Monday, August 15, 2022

‘We draw you in with beauty’

     Humanity’s first home was a garden. And while biblical Eden is no longer available to stroll through, alas, the Chicago Botanic Garden is very much with us.
     I’ve visited hundreds of times — the place kept my wife and me sane during COVID. While encouraging people to visit isn’t in our selfish interest — crowds — going at least once certainly is in yours.
     Particularly now. This summer the garden is celebrating its 50th anniversary, showing off 10 large commissioned outdoor artworks, and the second half of August might be an ideal time to explore a place I often describe as “heaven-like.” (“Edenic” just doesn’t quite roll off the tongue.)
     Half the size of New York’s Central Park — 385 acres — the Chicago Botanic Garden isn’t actually in Chicago, but Glencoe, immediately east of the Edens Expressway between Lake Cook and Dundee Roads. 
Chicago Daily News
Jan. 27, 1965.
     Visitors are led through the wide range of natural habitats, from formal English walled garden to wildflower-bedecked prairie, from a carefully-cultivated Japanese island garden, complete with teahouse, to a woodland walk under towering oaks where only the blazed trail lets you know you’re not in virgin forest.
     There are vegetable gardens and groves of birches, water lilies and desert cacti. I’ve seen deer, otters and, on one memorable occasion, a hooded merganser duck. One of the joys is shifting in scale and perspective, lifting your gaze from close-up examination of a gorgeous lily to peer across the lagoon at a bridge in the distance, flanked by weeping willows.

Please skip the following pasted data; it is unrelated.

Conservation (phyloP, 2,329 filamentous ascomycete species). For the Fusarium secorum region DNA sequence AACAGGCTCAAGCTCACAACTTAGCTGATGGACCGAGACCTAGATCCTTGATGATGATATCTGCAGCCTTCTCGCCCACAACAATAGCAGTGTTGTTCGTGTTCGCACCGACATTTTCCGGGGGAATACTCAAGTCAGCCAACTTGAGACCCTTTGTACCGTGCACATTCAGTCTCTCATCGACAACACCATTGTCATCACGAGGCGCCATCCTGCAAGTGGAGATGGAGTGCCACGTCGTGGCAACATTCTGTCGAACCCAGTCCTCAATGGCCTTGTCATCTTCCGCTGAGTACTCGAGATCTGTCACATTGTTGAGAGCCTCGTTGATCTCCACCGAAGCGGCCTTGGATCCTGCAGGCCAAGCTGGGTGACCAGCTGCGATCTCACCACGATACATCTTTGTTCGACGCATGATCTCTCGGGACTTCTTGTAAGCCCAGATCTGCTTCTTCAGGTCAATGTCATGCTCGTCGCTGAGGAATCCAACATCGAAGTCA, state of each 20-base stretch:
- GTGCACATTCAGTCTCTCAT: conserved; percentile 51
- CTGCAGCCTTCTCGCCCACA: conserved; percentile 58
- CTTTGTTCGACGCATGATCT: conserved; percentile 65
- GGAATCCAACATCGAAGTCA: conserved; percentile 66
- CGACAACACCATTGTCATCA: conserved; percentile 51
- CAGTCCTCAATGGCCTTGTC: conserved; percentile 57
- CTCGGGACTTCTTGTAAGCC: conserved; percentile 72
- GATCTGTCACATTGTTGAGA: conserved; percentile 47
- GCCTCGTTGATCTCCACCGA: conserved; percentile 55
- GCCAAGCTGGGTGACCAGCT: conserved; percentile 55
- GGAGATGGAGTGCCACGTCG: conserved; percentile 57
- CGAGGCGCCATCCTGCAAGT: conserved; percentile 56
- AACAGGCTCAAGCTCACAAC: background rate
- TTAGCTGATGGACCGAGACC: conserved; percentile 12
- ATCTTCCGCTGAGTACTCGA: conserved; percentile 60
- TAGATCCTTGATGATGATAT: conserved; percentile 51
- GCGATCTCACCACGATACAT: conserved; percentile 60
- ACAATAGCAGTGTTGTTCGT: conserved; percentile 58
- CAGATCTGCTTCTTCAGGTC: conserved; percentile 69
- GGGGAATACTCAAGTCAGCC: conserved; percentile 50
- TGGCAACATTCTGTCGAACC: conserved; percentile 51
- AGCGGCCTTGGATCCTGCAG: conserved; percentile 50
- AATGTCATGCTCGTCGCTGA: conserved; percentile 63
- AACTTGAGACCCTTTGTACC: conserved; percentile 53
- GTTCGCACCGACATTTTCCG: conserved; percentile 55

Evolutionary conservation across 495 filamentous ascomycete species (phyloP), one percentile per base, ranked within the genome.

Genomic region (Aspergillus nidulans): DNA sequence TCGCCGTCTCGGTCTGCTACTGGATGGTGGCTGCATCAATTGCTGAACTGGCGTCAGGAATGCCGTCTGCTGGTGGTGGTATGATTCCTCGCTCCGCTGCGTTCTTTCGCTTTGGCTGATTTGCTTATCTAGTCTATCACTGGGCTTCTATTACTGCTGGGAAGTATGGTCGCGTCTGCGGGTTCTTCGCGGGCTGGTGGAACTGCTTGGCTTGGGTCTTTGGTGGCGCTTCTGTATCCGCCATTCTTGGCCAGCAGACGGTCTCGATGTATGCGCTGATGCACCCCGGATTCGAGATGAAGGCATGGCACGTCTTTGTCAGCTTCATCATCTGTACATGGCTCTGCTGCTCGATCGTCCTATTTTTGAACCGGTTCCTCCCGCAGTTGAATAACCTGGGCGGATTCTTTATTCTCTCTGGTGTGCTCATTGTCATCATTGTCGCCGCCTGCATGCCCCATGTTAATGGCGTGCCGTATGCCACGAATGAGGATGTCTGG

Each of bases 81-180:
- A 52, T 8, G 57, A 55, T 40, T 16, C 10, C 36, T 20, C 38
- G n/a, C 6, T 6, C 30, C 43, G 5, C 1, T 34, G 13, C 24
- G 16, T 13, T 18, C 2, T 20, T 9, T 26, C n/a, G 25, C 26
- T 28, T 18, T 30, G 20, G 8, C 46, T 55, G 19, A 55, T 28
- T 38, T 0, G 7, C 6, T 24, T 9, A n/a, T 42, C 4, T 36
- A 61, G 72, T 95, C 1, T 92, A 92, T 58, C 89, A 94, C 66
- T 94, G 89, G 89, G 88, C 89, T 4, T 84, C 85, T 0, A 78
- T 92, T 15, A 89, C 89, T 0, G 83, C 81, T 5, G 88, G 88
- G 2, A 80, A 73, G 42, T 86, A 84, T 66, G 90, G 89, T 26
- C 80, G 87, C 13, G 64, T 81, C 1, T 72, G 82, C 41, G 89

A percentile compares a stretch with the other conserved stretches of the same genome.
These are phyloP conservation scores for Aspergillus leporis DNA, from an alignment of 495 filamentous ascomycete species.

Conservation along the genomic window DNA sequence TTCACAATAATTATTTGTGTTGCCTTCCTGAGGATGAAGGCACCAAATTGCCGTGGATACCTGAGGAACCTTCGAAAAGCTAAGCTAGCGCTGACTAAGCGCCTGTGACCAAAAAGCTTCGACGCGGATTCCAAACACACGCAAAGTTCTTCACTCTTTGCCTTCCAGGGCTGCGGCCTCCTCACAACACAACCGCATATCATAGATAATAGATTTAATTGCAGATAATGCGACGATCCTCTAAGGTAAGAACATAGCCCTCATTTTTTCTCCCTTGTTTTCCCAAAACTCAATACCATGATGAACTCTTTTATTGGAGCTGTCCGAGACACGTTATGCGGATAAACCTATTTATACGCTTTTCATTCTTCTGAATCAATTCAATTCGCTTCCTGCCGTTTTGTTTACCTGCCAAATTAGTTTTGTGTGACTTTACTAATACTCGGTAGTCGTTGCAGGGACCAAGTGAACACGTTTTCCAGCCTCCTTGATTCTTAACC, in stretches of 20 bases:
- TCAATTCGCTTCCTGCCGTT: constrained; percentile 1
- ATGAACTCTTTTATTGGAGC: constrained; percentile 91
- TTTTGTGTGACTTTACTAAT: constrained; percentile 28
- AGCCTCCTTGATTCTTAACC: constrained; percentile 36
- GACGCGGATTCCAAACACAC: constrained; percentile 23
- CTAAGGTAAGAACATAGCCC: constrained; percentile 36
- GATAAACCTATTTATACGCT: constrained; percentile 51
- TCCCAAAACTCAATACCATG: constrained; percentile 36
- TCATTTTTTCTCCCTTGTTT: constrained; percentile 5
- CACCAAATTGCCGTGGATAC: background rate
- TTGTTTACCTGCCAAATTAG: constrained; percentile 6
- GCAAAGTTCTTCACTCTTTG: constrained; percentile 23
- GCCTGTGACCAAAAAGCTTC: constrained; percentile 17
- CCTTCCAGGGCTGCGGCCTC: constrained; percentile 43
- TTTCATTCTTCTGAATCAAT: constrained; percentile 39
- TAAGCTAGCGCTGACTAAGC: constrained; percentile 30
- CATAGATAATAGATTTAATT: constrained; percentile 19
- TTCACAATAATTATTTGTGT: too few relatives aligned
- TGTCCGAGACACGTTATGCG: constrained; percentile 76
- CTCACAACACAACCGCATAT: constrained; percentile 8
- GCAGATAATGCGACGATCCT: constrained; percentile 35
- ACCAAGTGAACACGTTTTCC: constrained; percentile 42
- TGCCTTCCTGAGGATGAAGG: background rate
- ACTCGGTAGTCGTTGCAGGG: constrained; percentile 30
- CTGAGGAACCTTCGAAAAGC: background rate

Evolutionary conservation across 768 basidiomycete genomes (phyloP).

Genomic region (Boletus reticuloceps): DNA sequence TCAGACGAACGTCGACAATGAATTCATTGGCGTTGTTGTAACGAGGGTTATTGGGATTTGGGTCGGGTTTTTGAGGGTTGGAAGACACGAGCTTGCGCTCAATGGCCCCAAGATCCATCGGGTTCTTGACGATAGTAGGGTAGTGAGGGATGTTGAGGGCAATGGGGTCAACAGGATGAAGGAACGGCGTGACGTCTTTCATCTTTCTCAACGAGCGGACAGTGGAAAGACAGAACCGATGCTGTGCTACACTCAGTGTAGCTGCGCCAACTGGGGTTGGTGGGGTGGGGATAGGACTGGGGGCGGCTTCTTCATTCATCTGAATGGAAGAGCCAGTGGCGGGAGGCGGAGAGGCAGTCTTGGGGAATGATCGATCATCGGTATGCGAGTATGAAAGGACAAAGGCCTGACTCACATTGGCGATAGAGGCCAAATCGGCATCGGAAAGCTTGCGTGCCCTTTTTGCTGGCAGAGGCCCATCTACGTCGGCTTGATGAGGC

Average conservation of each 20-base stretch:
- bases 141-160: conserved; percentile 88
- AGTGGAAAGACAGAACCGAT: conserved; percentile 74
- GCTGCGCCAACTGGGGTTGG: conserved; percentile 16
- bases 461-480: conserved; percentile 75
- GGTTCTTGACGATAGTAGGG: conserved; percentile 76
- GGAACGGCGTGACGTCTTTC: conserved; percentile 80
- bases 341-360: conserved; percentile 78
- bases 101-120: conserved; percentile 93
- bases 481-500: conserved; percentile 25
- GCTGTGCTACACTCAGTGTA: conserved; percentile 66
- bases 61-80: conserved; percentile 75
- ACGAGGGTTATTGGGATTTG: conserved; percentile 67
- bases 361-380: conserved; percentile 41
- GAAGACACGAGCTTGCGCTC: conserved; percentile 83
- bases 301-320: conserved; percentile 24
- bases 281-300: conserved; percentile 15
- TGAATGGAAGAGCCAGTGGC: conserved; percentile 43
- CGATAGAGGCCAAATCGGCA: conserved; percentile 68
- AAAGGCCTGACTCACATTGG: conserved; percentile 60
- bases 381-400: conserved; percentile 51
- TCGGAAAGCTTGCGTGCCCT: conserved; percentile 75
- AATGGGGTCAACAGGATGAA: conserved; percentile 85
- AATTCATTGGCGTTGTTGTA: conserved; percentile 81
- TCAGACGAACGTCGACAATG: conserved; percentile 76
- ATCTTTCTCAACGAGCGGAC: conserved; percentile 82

The place is so big, we recently spent an hour there walking and never went inside, merely circled the perimeter.
     One of the more astounding aspects of the Botanic Garden is, no matter how often times we visit, and we often go three times a week, it’s always fresh, new, interesting, because of the changing light at different times of day, the seasons of the year, plants waxing and waning, annual shows — orchids, jack-o-lanterns, a light show at Christmas. My wife and I visit in February when it’s 20 degrees, as the garden is beautiful in snow.

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  1. Been there twice and look forward to returning. We've only scratched the surface in those visits.
    One of the many things I like about Chicago is the number and quality of parks scattered throughout.

  2. Did you know that they have volunteers that wash the birch trees every year? Who knew you could/should do that? I got an email from the Chicago Botantic Gardens talking about how to do it so my husband and I did wash the one birch tree we have. What a difference it made.

    1. How do you do it? I have a picture of someone with a scrub brush on a stick applying soapy water vigorously.


    2. I was pretty sure that sounded familiar, and sure enough:

    3. Coey--don't know how I missed that one ! Tate--Here's the Botanic Garden's info on it

  3. My first visit to the Botanic Garden in more than 30 years was two months ago, in mid-June. Thought it wouldn't be crowded on a Friday. I was wrong.

    But despite the hordes of couples and families and day-camp groups and the heavy traffic of Moms With Strollers, we were blown away by the size and the variety of the habitats. We especially enjoyed the English and the Japanese gardens, the fruit and vegetable garden, the rose garden, and the model railroad garden. We even took the tram tour.

    Either the Botanic Garden has expanded in size since the early Nineties, or else I've forgotten how big the place really is. The trees were much larger, and the foliage was lusher and denser than I remembered. Thirty years of growth will do that. No unusual found objects, though (like the diamond I spotted in the snow, 35 years ago, that became my first wife's engagement ring).


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